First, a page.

To begin, puree lightly steamed vegetables and fruits and freeze in ice cube trays. Once solid, remove and store in the freezer in stackable stainless steel or glass containers. (If using glass, be sure not to pack too full.) You can also purchase a small hand mill meant for processing baby food and grind a small amount of each meal right at the table.

Other tips to observe when feeding your baby:

  • Avoid canned infant formulas with BPA in linings. BPA plastic won’t be listed on the label, but “BPA-free” may be present.
  • Don’t microwave food in plastic or put plastic in dishwasher, since high temperatures may cause leaching from the material to your food. Opt for plastic-free dishes for all hot foods. Bamboo spoons and baby bowls are a good alternative. Other safe choices include porcelain, stainless steel, china, and baked enamel.
  • Avoid non-stick coatings such as those in Teflon. Opt instead for cast iron, ceramic, enamel, and glass. For more information, read our post about healthy cookware.
  • Choose bibs and napkins made from natural fabrics (instead of waterproof or plastic ones), since these often end up in babies’ mouths. Hemp denim is a good washable alternative to vinyl.

Drinking Water

Up until about six months of age, babies get all the hydration they need from breast milk or infant formula. After that time, it’s fine to give your baby sips of water when thirsty—but take care to ensure your water is safe to drink. Tap water may contain trace amounts of a variety of metals and chemicals, including lead and PFAS. Water tests will reveal the presence of any unwanted substances, and water filters can remove many of these contaminants. For more information, read How to Choose a Simple Water Filter for Your Home.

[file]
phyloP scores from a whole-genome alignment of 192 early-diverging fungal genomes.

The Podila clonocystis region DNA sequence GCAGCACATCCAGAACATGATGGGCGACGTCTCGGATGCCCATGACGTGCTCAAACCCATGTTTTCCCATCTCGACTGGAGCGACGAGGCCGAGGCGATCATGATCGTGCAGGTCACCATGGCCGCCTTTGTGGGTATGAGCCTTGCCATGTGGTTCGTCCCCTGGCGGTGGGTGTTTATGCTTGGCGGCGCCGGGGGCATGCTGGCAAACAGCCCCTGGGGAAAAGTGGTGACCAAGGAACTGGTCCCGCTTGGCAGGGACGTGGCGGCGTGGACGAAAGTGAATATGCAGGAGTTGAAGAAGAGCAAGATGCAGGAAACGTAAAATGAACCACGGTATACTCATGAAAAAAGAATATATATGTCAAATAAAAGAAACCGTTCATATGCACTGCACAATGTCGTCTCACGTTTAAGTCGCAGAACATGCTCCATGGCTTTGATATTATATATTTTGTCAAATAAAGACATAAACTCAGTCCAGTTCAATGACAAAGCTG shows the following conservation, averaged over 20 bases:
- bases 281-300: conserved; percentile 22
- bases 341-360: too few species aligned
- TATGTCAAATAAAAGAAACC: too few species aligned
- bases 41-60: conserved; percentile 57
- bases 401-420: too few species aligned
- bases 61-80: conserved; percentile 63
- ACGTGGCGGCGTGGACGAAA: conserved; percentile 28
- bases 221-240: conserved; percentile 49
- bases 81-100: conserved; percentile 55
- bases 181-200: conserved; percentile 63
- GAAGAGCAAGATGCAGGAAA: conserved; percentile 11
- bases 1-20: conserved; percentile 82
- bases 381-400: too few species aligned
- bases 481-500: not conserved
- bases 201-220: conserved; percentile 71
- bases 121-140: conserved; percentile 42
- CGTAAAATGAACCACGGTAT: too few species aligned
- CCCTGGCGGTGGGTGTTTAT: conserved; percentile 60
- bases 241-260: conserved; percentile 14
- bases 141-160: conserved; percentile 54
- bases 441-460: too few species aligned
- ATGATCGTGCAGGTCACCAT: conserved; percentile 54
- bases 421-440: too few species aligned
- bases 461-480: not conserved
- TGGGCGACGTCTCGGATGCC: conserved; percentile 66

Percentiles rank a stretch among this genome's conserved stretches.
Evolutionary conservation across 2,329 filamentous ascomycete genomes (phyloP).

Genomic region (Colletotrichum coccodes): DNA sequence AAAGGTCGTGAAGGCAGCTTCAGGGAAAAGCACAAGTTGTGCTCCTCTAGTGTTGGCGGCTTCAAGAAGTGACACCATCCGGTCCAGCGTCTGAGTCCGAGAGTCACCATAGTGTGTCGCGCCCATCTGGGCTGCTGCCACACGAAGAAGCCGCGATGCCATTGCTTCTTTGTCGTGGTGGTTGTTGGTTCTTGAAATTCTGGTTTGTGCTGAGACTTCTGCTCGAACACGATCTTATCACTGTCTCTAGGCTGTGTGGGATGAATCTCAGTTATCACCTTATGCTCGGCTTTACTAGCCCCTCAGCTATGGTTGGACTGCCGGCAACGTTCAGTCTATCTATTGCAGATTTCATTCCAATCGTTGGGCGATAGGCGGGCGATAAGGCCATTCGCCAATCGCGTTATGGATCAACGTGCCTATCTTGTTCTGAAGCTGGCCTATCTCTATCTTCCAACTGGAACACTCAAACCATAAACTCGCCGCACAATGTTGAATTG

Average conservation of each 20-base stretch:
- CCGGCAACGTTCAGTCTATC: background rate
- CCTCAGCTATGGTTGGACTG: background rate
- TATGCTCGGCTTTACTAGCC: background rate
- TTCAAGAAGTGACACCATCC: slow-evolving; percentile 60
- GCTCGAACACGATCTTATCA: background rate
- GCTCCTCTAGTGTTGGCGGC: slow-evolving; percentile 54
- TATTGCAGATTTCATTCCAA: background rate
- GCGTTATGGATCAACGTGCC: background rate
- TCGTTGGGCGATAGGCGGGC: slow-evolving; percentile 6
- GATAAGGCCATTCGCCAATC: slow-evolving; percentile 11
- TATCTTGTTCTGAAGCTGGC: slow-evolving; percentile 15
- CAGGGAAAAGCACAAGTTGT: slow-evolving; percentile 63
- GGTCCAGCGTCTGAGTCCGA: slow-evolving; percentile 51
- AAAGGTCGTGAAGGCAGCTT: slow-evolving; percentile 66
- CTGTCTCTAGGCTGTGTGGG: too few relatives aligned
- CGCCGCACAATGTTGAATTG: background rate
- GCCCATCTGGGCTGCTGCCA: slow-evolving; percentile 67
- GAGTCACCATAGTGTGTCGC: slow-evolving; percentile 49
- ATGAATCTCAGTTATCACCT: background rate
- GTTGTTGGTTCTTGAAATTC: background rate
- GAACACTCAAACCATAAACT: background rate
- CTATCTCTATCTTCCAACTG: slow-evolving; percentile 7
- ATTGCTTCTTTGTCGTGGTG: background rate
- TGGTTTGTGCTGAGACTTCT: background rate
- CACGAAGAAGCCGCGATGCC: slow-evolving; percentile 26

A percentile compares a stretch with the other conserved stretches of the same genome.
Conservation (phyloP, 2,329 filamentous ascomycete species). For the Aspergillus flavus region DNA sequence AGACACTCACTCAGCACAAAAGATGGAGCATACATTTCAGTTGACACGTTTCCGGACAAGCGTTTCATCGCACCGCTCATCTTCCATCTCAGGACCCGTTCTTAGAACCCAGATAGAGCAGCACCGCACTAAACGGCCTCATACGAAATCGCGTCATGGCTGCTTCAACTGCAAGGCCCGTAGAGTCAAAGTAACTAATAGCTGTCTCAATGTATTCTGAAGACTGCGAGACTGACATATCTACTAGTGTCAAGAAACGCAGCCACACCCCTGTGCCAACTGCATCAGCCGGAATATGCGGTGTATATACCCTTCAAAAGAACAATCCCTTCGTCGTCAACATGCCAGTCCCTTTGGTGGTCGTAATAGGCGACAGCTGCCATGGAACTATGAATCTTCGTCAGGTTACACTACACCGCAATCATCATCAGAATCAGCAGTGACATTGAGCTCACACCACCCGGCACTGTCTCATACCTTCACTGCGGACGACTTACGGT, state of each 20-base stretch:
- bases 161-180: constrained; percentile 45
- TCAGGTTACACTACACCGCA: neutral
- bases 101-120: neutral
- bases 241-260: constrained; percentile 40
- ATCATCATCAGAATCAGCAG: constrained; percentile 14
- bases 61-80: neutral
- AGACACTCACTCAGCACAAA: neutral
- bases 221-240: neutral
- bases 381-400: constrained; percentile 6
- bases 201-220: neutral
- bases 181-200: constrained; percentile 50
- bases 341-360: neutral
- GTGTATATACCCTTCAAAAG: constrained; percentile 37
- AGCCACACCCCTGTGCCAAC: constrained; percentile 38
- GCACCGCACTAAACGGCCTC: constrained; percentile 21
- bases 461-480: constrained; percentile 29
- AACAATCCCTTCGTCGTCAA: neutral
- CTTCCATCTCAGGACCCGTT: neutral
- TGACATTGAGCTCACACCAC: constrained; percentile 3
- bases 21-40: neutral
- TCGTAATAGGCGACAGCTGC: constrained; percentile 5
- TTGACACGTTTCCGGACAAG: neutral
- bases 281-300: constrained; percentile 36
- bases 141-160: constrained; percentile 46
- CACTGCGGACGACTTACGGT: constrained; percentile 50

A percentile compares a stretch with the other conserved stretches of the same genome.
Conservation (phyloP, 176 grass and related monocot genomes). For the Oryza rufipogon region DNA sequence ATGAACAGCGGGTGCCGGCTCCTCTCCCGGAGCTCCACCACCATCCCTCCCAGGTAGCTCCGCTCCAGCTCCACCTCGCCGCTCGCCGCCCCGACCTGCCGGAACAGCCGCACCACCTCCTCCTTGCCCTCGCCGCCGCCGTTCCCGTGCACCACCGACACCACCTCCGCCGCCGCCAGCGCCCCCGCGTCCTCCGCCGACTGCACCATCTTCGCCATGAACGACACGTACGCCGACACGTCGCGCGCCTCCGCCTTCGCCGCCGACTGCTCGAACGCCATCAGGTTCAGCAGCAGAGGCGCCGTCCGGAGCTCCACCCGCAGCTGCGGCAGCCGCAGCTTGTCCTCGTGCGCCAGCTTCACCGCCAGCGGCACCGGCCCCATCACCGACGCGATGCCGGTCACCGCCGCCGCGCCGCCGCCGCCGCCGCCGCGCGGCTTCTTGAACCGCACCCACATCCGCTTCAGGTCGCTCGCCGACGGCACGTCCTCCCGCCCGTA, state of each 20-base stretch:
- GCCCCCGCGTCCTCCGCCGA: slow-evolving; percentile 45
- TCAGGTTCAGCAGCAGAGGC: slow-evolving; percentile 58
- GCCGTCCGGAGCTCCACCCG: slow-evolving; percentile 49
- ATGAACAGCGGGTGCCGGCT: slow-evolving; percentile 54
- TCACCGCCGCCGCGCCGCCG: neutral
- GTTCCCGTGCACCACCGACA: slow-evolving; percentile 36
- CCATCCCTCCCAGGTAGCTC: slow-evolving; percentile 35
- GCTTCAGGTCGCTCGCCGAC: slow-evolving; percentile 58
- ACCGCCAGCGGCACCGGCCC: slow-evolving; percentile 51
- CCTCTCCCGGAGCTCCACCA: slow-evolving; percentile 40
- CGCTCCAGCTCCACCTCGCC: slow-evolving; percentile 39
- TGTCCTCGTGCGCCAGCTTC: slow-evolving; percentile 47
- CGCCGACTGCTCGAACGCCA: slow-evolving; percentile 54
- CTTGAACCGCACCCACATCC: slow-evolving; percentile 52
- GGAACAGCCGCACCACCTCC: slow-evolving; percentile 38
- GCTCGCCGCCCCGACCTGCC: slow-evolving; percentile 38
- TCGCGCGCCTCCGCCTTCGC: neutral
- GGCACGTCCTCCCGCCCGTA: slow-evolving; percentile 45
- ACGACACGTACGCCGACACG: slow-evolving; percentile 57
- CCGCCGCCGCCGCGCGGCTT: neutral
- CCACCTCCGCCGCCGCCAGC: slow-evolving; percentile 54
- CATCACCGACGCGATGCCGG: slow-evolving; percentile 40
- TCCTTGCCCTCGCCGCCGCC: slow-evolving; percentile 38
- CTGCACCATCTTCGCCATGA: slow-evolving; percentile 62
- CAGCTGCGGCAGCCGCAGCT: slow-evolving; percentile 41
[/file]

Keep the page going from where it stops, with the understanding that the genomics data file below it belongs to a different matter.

The best baby toys should stimulate the senses and be safe for mouthing, chewing, and banging.


Almost immediately after birth, babies begin to explore, first with their eyes and ears, and later with their hands and mouths. Exploring physically is how they gain control and awareness of the world around them. The best toys should stimulate their senses and be safe for mouthing, chewing, and banging.

Unfortunately many children’s toys–or items that end up in babies’ mouths–contain contentious plastics that scientists have linked to a variety of ill health effects. Safer options include:

  • Choosing open ended toys and experiences instead of gizmos and gadgets. A baby learns more from a sanded wooden spoon than a beeping mobile they can’t touch.
  • Avoiding vinyl products, including PVC, especially when they are intended to enter your baby’s mouth (soothers, teethers, etc.).
  • Opting for toys made from natural and untreated wood, wool, cotton, and hemp. Upcycled, handmade wool puppets have the added benefit of being free from fabric treatments and sizing.
  • If you buy plastic, look for polyethylene (#1 or #2 recycling symbols) and polypropylene (#5) plastics. Better yet, purchase products made from one of the new corn-based plastics called polylactides (PLA). These are biodegradable and free from chemical leaching.
  • As your baby graduates into toddlerhood, choose art supplies certified to be free from harmful toxins. Plant-based finger paints, and beeswax crayons are great choices.
  • Take baby outside as much as possible. Nature is a sensory experience like no other. There’s also increasing evidence that playing outdoors and getting dirty helps children build immunity and stay healthy later in life. Gardening with your child is a great way to introduce them to life beneath the soil and the power of growing food.

Choosing the Safest Baby Products

Keeping our children safe can seem like a difficult task when confronted with the constantly changing news about the hazardous materials and goods we are exposed to every day. But taking a few simple steps can safeguard our baby’s health and give us peace of mind.

If we get things right and vote with our wallet, we may also ensure our children won’t have to make the same difficult choices that we’ve had to make when caring for their little ones.